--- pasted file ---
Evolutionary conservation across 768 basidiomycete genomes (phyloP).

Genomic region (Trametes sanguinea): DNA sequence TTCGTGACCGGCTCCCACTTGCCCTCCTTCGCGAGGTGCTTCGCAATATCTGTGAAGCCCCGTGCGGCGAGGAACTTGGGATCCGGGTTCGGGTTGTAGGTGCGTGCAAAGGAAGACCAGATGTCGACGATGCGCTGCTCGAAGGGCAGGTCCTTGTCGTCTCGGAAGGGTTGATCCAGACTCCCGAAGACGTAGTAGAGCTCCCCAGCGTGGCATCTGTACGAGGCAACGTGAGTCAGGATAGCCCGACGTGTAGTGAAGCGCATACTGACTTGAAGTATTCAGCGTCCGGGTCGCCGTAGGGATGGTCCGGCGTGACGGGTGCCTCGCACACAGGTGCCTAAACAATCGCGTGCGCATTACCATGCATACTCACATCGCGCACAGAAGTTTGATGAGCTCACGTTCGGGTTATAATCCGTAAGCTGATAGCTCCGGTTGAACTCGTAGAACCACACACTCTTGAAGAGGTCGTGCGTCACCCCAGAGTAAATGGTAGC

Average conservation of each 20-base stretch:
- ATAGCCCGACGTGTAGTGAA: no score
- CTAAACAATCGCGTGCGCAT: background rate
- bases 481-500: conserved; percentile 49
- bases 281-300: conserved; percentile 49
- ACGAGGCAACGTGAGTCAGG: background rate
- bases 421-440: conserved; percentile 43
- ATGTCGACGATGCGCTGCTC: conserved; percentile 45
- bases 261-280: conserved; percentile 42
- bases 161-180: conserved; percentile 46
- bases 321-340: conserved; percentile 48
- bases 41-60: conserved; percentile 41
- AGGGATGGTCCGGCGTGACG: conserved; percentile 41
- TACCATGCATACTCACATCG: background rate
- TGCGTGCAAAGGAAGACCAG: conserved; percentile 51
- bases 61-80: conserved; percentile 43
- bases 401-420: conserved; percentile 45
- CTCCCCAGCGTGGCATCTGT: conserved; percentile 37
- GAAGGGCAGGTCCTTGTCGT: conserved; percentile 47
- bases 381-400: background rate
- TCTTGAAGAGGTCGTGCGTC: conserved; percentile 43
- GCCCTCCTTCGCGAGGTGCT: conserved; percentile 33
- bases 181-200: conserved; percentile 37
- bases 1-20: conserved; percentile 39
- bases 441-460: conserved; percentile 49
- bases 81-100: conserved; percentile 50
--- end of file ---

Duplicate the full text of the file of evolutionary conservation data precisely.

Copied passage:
Evolutionary conservation across 768 basidiomycete genomes (phyloP).

Genomic region (Trametes sanguinea): DNA sequence TTCGTGACCGGCTCCCACTTGCCCTCCTTCGCGAGGTGCTTCGCAATATCTGTGAAGCCCCGTGCGGCGAGGAACTTGGGATCCGGGTTCGGGTTGTAGGTGCGTGCAAAGGAAGACCAGATGTCGACGATGCGCTGCTCGAAGGGCAGGTCCTTGTCGTCTCGGAAGGGTTGATCCAGACTCCCGAAGACGTAGTAGAGCTCCCCAGCGTGGCATCTGTACGAGGCAACGTGAGTCAGGATAGCCCGACGTGTAGTGAAGCGCATACTGACTTGAAGTATTCAGCGTCCGGGTCGCCGTAGGGATGGTCCGGCGTGACGGGTGCCTCGCACACAGGTGCCTAAACAATCGCGTGCGCATTACCATGCATACTCACATCGCGCACAGAAGTTTGATGAGCTCACGTTCGGGTTATAATCCGTAAGCTGATAGCTCCGGTTGAACTCGTAGAACCACACACTCTTGAAGAGGTCGTGCGTCACCCCAGAGTAAATGGTAGC

Average conservation of each 20-base stretch:
- ATAGCCCGACGTGTAGTGAA: no score
- CTAAACAATCGCGTGCGCAT: background rate
- bases 481-500: conserved; percentile 49
- bases 281-300: conserved; percentile 49
- ACGAGGCAACGTGAGTCAGG: background rate
- bases 421-440: conserved; percentile 43
- ATGTCGACGATGCGCTGCTC: conserved; percentile 45
- bases 261-280: conserved; percentile 42
- bases 161-180: conserved; percentile 46
- bases 321-340: conserved; percentile 48
- bases 41-60: conserved; percentile 41
- AGGGATGGTCCGGCGTGACG: conserved; percentile 41
- TACCATGCATACTCACATCG: background rate
- TGCGTGCAAAGGAAGACCAG: conserved; percentile 51
- bases 61-80: conserved; percentile 43
- bases 401-420: conserved; percentile 45
- CTCCCCAGCGTGGCATCTGT: conserved; percentile 37
- GAAGGGCAGGTCCTTGTCGT: conserved; percentile 47
- bases 381-400: background rate
- TCTTGAAGAGGTCGTGCGTC: conserved; percentile 43
- GCCCTCCTTCGCGAGGTGCT: conserved; percentile 33
- bases 181-200: conserved; percentile 37
- bases 1-20: conserved; percentile 39
- bases 441-460: conserved; percentile 49
- bases 81-100: conserved; percentile 50